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Behavioral Sciences News

Student spotlight: Internships provide public health undergrad with experience in the lab and the field

Like all College of Public Health undergraduate students, Lindy Thornton needed to complete two internships before graduating. Through her internships, Thornton gained experience through a combination of hands-on data analysis and fieldwork. These, she says, can go a long way with her applications as well as her career down the road. Now a senior, she’s applying to graduate schools to study health informatics.

Posted:  March 14, 2018

SBS alumna, faculty explore link between secondhand smoke and pediatric MS

Around the world, approximately 7,000 children are diagnosed with multiple sclerosis, or MS, a central nervous system disorder that affects communication, coordination, muscle strength, and other ability.

There also exists a similar condition that largely mimics MS: Monophasic acquired demyelinating syndrome (mono-ADS). Like MS, it affects the central nervous system through demyelination, in which the protective covers around nerve cells are damaged. However, Mono-ADS differs from MS in one key way: it doesn’t present again after the initial attack, from which children typically recover.

Posted:  March 8, 2018

New study to help kids to healthier snacks and smiles

The most common—and preventable—chronic disease of childhood is dental caries, or tooth decay, and developing healthy nutritional habits is a key to prevention. In a new five-year study, Temple’s College of Public Health, the Maurice H. Kornberg School of Dentistry and the Monell Chemical Senses Center are joining forces to tackle the challenges of children’s oral health and eating behaviors. 

Posted:  February 22, 2018

Director of Vanderbilt’s Center for Research on Men’s Health to speak on manhood and black men’s health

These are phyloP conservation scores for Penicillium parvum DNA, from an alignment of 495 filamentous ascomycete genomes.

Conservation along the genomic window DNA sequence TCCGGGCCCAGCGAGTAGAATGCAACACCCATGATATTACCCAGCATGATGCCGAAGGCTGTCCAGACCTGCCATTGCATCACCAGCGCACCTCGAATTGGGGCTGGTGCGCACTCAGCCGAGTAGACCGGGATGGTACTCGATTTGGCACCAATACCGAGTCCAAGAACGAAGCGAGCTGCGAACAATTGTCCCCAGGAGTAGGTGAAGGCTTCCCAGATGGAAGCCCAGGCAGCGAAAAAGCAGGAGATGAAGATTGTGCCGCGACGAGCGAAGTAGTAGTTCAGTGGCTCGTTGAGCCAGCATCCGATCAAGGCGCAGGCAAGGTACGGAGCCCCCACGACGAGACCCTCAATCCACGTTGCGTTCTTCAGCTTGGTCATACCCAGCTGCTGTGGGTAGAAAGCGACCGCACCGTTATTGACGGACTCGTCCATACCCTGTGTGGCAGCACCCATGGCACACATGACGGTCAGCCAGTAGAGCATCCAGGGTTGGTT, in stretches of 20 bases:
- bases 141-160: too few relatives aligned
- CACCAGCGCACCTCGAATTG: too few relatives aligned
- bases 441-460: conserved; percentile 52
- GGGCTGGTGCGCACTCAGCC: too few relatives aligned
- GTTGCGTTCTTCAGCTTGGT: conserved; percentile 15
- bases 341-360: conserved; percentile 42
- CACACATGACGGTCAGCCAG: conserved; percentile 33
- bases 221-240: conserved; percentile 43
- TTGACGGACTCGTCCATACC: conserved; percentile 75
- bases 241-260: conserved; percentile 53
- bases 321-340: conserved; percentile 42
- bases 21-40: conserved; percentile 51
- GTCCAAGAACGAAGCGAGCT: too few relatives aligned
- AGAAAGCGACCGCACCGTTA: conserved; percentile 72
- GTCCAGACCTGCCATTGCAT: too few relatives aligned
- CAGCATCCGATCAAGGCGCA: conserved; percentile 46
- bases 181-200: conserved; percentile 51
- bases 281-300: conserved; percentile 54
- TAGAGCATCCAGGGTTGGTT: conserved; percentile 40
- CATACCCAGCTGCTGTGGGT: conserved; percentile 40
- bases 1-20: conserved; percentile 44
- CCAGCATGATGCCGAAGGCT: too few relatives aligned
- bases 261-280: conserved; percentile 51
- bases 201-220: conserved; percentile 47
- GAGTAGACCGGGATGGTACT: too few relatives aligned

Derek M. Griffith, associate professor of medicine, health and society at Vanderbilt University, will speak on African American men’s health in a colloquium sponsored by the Department of Social and Behavioral Sciences on Thursday, Feb. 1, from 12:30–1:30 p.m. in Ritter Annex Room 992.

Posted:  January 24, 2018

New Social and Behavioral Sciences study examines links between depression and risks for unintended pregnancy

Unintended pregnancy is prevalent, complex and costly. According to the Guttmacher Institute, 40 percent of pregnancies in the U.S. today are unintended. Many such pregnancies are associated with depression, substance abuse and delays in prenatal care, and, in 2010, public health services spent nearly $13 billion on unintended pregnancies.

Posted:  December 13, 2017

Lunch and Learn Series tackles social justice through public health

Despite representing a third of the US population, racial and ethnic minorities typically receive less frequent or lower quality healthcare: as a whole, people of color have fewer breast cancer screenings, organ transplants and vaccinations, to name a few examples. This disparity results in a less healthy population, increased costs for treating preventable conditions and continued inequity for minority populations.

Posted:  December 6, 2017

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